Mt. Gox chief refuses judge’s order to testify in his own U.S. bankruptcy case

The founder of the notorious bitcoin exchange Mt. Gox has told the U.S. justice system, “nah, I don’t think so,” in response to a judge’s demand that he travel to the U.S. to explain to officials how and why his cryptocurrency business went bust.

Such are the challenges of a court trying to impose requests upon a financial revolution that was started, and continues, beyond the oversight of any government or judicial institutions.

Tokyo-based Mt. Gox founder and chief Mark Karpeles has refused an order by a U.S. judge to appear in front of the Department of Treasury’s Financial Crimes Enforcement Network to answer questions about his U.S. bankruptcy case. Mt. Gox’s bankruptcy lawyers said Karpeles is not willing to travel from Japan to the U.S. despite an order from Judge Stacey Jernigan for him to answer questions under oath on Thursday from lawyers who represent customers with frozen bitcoin accounts. According to lawyers, Karpeles is still in the process of retaining counsel.

“Until such time as counsel is retained and has an opportunity to ‘get up to speed’ and advise Mr. Karpeles [on the Treasury subpoena], he is not willing to travel to the U.S.,” lawyers for Mt. Gox said in documents filed in U.S. Bankruptcy Court in Dallas.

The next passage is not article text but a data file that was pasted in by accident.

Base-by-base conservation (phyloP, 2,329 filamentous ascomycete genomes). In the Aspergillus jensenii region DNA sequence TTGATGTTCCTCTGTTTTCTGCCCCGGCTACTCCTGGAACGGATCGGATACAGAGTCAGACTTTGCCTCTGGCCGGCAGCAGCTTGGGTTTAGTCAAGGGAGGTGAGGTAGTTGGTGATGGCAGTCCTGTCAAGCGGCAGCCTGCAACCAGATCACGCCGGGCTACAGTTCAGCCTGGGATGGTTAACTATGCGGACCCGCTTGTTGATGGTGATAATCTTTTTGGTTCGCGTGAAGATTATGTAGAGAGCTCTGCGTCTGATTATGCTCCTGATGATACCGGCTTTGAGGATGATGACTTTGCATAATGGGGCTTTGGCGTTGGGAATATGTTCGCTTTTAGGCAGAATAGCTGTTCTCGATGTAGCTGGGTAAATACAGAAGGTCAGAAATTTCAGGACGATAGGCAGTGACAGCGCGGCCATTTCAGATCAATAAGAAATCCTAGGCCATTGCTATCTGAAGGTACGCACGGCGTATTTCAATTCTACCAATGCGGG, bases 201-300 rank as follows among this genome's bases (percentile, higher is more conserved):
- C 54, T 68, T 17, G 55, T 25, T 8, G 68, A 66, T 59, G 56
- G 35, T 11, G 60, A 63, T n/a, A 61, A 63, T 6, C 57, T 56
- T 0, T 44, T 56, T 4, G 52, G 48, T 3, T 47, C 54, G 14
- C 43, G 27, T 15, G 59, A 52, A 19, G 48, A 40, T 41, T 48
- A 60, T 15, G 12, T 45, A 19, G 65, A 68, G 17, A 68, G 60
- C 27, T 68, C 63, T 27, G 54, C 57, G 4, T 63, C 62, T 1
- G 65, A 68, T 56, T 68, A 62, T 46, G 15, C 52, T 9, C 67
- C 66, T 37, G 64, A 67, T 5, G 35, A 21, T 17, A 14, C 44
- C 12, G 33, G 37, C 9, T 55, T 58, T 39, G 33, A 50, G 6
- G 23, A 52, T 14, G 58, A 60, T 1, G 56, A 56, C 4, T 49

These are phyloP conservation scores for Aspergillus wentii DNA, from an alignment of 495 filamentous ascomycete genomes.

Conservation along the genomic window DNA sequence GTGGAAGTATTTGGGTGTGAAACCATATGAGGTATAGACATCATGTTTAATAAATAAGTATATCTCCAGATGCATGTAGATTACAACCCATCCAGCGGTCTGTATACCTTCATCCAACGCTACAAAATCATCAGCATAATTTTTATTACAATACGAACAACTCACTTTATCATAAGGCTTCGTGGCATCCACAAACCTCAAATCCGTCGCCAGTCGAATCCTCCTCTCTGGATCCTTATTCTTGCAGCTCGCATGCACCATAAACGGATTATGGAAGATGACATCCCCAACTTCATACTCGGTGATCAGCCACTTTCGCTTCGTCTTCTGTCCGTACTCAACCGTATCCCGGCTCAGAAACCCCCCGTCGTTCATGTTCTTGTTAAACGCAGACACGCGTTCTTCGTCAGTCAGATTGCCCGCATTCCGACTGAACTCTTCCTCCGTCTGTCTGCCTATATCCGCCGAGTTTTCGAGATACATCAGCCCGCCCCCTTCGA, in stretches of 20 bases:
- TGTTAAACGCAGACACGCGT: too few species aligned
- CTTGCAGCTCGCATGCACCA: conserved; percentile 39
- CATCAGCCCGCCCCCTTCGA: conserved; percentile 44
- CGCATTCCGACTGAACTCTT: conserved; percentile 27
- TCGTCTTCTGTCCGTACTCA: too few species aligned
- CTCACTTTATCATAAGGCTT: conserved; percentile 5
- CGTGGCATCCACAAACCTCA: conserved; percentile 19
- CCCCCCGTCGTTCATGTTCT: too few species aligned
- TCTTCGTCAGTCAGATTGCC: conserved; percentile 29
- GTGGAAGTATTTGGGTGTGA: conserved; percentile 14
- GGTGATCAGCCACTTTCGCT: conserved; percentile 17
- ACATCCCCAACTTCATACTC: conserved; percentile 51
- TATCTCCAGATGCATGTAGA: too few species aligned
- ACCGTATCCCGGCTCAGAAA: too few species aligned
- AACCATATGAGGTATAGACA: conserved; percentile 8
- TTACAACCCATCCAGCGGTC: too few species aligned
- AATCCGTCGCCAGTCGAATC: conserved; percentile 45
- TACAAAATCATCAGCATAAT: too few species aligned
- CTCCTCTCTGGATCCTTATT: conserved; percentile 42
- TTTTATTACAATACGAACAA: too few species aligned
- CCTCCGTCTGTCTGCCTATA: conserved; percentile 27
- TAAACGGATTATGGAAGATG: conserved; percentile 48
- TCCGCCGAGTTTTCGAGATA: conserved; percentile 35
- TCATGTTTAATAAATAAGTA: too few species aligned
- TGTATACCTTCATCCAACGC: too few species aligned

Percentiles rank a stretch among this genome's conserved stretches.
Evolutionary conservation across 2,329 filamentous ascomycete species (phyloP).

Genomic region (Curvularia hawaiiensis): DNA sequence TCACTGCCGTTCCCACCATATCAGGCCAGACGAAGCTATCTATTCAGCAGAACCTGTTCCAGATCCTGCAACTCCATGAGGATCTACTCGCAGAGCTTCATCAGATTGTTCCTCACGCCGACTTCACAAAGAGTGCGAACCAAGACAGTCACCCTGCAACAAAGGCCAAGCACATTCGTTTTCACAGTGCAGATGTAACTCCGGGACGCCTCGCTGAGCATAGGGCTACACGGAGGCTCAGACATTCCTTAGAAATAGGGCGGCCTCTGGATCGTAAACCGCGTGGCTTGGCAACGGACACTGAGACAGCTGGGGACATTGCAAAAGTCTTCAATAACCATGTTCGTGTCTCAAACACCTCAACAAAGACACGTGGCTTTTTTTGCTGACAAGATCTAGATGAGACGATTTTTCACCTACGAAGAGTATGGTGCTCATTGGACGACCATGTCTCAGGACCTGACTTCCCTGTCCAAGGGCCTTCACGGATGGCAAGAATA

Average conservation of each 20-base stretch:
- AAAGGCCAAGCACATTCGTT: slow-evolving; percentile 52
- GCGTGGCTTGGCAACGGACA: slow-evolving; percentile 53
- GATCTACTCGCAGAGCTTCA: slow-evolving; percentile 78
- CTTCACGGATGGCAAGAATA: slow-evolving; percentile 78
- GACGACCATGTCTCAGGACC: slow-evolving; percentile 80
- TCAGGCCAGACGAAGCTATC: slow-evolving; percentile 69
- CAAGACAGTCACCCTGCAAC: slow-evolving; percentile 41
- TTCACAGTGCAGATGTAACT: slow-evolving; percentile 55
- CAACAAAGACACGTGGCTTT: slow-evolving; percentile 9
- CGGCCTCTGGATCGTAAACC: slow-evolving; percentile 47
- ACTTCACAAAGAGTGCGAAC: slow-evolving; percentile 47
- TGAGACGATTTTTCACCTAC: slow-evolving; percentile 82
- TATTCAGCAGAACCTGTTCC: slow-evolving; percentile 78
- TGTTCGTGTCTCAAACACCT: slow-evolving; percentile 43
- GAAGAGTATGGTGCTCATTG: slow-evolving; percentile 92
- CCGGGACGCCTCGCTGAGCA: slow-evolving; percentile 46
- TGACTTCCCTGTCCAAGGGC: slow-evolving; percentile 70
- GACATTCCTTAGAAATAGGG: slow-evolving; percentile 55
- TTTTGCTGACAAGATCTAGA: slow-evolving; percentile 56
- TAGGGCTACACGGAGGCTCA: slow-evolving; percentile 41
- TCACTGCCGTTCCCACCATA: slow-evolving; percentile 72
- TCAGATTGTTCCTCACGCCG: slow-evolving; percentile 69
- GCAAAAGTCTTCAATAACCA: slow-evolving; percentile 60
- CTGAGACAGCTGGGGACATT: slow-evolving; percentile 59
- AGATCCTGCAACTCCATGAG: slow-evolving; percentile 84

The lawyers asked the court to delay Karpeles’ deposition until May 5.

Karpeles has not been charged with a crime. Last year, special agents from the Department of Homeland Security seized more than $5.1 million from accounts belonging to Mt. Gox under a federal money laundering statute, according to the Wall Street Journal.

Mt. Gox received bankruptcy protection from a judge in Dallas after the online exchange lost about 750,000 bitcoins in a long-running theft, and froze users’ accounts. The platform then “found” 200,000 bitcoins in a digital wallet, or digital storage file to hold cryptocurrency, it claimed to have forgotten about.

The dissolution of Mt. Gox marked one of the biggest setbacks in the digital payment system’s five-year existence, and today bitcoin entrepreneurs and investors are working to salvage bitcoin’s reputation by embracing some regulation and safer trading methods, and more consumer-friendly bitcoin buying opportunities. But bitcoin hasn’t fully recovered from the Mt Gox-induced beating — in February, it’s value fell more than 85 percent in less than two hours. While it has recovered slightly to about $500, bitcoin’s worth is still less than half the all-time high of more than $1,200 in November.

Bitcoin is a cybercurrency and payments network created in 2009 based on a mathematical formula as an alternative to banks and government-controlled currency systems. Bitcoins are added to the network by a process called mining, and most bitcoins are bought and traded on global Internet exchanges.


Photo of Mark Karpeles from AFP/Getty Images


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  • Steve Hammill

    Let’s see…

    Lotsa money, no regulation, unhappy governments losing control of currency, hackers only too happy to create chaos while stealing bitcoins, and the prospect of a forgetful old man losing his SD card with all of his digital money going broke over it…

    Yeah, sounds like a perfect plan for disaster.
    …at least for now.